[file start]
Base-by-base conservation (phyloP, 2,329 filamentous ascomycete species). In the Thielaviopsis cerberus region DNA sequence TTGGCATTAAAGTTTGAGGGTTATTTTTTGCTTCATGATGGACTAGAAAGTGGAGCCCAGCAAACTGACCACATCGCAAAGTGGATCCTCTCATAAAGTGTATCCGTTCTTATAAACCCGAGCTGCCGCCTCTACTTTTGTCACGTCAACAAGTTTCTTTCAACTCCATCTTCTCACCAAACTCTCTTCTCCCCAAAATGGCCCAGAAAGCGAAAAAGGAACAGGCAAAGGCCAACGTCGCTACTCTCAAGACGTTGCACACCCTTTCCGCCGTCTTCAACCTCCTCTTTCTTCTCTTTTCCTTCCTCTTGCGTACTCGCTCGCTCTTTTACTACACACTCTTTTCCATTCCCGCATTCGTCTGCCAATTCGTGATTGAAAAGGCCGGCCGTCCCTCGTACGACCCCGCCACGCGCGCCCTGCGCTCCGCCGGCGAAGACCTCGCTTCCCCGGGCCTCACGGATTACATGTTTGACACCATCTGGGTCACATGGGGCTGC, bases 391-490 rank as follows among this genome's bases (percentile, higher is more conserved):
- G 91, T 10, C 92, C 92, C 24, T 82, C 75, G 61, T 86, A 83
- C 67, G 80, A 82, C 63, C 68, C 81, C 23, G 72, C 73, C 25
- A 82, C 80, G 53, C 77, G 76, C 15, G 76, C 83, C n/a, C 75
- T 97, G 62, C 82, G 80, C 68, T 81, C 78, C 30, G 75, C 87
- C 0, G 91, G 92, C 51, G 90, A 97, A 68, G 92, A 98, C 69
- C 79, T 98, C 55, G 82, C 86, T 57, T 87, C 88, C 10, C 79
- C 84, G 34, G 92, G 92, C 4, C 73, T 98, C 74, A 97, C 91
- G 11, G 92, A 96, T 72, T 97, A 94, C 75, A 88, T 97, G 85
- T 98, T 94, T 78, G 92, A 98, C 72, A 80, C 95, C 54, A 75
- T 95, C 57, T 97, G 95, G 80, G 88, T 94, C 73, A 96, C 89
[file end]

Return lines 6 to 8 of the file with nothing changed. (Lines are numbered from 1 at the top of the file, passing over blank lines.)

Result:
- C 0, G 91, G 92, C 51, G 90, A 97, A 68, G 92, A 98, C 69
- C 79, T 98, C 55, G 82, C 86, T 57, T 87, C 88, C 10, C 79
- C 84, G 34, G 92, G 92, C 4, C 73, T 98, C 74, A 97, C 91